Program initiated to lead others out of poverty

Saturday, January 17, 2015
Loretta George/Tribune Heather Morgan, Project 17 executive director, standing left, leads a meeting Thursday to organize Circles, a program that will match an individual in poverty with a mentor. Several community members attended to learn about the program that is designed to lead people out of poverty.

As a result of a discussion on poverty held during the Gordon Parks Celebration in October, a new program is being organized to help bring people out of poverty.

On Thursday, about 25 people attended a meeting to develop the Circles program in Bourbon County through Project 17, a regional economic development project. Heather Morgan, Project 17 executive director, facilitated the meeting.

"We have four pillars: health, economic development, leadership, then education and workforce," Morgan said.

While the Circles program works to break the cycle of generational poverty, it also is considered a workforce development tool, Morgan said.

Circles USA approached Project 17 to be a Circles Innovation site with the goal of getting 10 percent of the region's children in poverty, out of poverty in 10 years, according to information Morgan presented during a recent Bourbon County Commissioners meeting.

Circles matches an upper or middle class person with someone in poverty to help them build social capital, build employability traits and develop skills to get out of poverty. It's a partnership with faith communities and the community at large.

How Circles works

In the program, there are three groups that work together -- leaders, allies and volunteers.

To qualify for being a Circle Leader one has to be in poverty, not in a crisis situation, mentally stable, free from substance abuse and motivated to change.

"It's important that they be motived to change, no one can be court ordered to attend," Morgan said.

The program will provide training for 18 leaders, who complete a two-week training that includes workforce and soft skills curricula to teach them how to successfully function in the workforce. After the training the Circle leader is encouraged to be matched with two mentors, called allies, creating a circle.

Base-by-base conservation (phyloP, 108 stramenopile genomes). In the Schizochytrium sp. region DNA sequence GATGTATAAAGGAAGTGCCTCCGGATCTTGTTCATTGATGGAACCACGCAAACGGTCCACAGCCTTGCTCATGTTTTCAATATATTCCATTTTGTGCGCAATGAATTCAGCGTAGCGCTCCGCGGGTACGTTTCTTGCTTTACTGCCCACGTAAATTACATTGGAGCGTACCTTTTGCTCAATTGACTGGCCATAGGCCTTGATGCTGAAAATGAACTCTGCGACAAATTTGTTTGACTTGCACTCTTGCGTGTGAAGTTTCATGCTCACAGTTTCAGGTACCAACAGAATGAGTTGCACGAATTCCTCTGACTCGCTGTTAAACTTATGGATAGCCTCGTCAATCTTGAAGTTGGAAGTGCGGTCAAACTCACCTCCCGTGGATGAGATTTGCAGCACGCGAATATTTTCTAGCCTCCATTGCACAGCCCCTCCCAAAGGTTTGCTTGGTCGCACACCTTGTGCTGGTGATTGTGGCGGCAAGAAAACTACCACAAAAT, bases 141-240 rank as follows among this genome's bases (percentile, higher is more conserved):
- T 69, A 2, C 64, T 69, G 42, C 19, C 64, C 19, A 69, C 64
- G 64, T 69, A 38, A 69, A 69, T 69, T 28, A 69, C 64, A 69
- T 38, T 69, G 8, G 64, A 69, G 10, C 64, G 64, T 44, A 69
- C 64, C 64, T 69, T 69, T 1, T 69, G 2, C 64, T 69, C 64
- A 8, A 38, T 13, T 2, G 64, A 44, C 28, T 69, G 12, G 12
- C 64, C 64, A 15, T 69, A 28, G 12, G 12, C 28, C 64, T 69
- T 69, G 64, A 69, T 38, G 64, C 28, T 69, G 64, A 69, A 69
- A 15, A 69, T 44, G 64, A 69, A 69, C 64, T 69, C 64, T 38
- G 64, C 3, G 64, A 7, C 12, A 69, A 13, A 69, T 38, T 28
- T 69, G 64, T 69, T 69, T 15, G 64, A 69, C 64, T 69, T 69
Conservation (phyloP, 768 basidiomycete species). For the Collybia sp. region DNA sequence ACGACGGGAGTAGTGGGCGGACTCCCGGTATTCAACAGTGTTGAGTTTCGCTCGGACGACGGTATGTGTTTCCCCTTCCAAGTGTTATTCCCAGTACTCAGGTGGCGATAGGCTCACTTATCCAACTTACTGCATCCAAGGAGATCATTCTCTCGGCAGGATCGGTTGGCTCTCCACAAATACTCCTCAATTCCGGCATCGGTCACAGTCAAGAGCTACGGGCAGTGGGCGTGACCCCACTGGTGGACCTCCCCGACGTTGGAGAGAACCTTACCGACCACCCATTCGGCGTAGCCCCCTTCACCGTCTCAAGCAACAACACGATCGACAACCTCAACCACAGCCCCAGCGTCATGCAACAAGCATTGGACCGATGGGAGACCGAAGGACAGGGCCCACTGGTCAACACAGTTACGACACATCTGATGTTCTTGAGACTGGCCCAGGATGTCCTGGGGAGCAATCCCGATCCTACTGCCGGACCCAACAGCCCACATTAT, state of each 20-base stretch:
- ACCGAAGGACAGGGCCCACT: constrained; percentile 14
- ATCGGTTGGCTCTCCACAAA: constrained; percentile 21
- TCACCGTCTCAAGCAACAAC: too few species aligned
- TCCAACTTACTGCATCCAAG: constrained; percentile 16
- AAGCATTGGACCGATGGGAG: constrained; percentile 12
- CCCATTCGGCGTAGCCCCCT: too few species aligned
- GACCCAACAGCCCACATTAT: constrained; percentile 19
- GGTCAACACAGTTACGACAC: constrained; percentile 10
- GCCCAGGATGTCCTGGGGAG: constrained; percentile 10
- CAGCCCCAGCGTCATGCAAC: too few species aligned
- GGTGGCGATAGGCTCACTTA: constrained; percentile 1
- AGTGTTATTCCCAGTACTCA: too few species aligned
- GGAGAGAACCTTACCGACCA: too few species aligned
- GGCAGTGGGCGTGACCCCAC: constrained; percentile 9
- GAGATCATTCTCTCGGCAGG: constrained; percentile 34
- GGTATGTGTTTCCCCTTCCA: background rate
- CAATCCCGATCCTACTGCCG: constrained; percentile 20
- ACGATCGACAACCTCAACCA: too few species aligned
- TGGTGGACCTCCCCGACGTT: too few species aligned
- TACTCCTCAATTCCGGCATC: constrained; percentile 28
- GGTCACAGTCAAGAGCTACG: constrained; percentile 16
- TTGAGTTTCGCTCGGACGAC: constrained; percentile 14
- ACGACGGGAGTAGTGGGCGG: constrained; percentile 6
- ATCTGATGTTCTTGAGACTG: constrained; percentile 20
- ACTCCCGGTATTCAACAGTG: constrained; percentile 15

Circle Leaders meet once every week for 18 months. Allies are required to attend the weekly meetings once a month, but many attend more.

Allies are people who are financially stable and mentally sound.

The information provided by Morgan suggested mentors can be retired people, business people, church members or anyone who desires to make a difference in the life of another person.

Allies go through a few hours of training and education to help them dispel common myths about people in poverty, then help their Circle Leader work toward some goals.

"Allies will be helping people navigate systems," Morgan said.

The measure of success for the program is that Circle Leaders attend 10 of the 12-week classes. In addition, Morgan said, there must be progress on the plans the Circle Leaders make.

For completing the program, there will be gift cards, she said.

Volunteers needed

Besides recruiting leaders and allies, the group also hopes to get several volunteers involved.

There are many roles volunteers can take in the program, including teaching the 12-week program, providing meals or daycare at each meeting. Some have already jumped on board.

"I spoke at the poverty forum at the Gordon Parks Museum in October," said Heather Morgan told The Tribune. "Craig Campbell and the Tuckers (Jean and Don) approached me then. The Tuckers volunteered to go to the Circles training."

The Tuckers currently help facilitate Feeding Families in His Name, a weekly meal provided to the community at the First United Methodist Church in Fort Scott.

"Jean and Don Tucker were able to go training in Ottawa. That's required to start Circles," Morgan said.

Because Feeding Families In His Name is already in place, it could provide meals for the weekly meetings. Other civic and church groups could help by donating time in the kitchen or providing a meal, according to information provided by Morgan.

One issue to be resolved is childcare during the weekly meetings, Campbell said.

"I don't have childcare people. I have child care rooms," Jean Tucker said, referring to the First United Methodist Church.

Morgan said childcare providers would have to be trained.

"We at least need the lead caregiver to have taken the safe caregiver course," attendee Janet Braun said.

Tim Woodring and Billie Jo Drake volunteered to coordinate childcare, but volunteers are needed to assist with the service.

Sport teams, national honor societies, student council, sororities, Sunday school groups and clubs are all sources of childcare, according to information provided by Morgan.

Allen Schlleck, representing My Father's House Community Services, volunteered the non-profit to assist in the referral process for the Circles program.

Other volunteers are needed to recruit participants, develop a sustainable funding plan, plan programs and address barriers to success in the program.

After a Circles organizational meeting in December, the City of Fort Scott volunteered to pay Circles' $4,500 licensing fee for the first year, Morgan said.

"As a city we are excited about this program" Fort Scott City Manager Dave Martin said Thursday. "We can make a big impact to change peoples lives for the better."

The group agreed to start the program on Wednesday, April 1.

For more information

The next meeting is scheduled for noon Feb. 5 at Papa Don's Restaurant, 10 N. Main St.

Anyone interested in volunteering, serving as an ally or leader -- or would like to refer a leader -- is encouraged to contact the group by email: or call My Father's House at (620) 223-2212. My Father's House is open from 10 a.m to 4 p.m. Monday through Friday.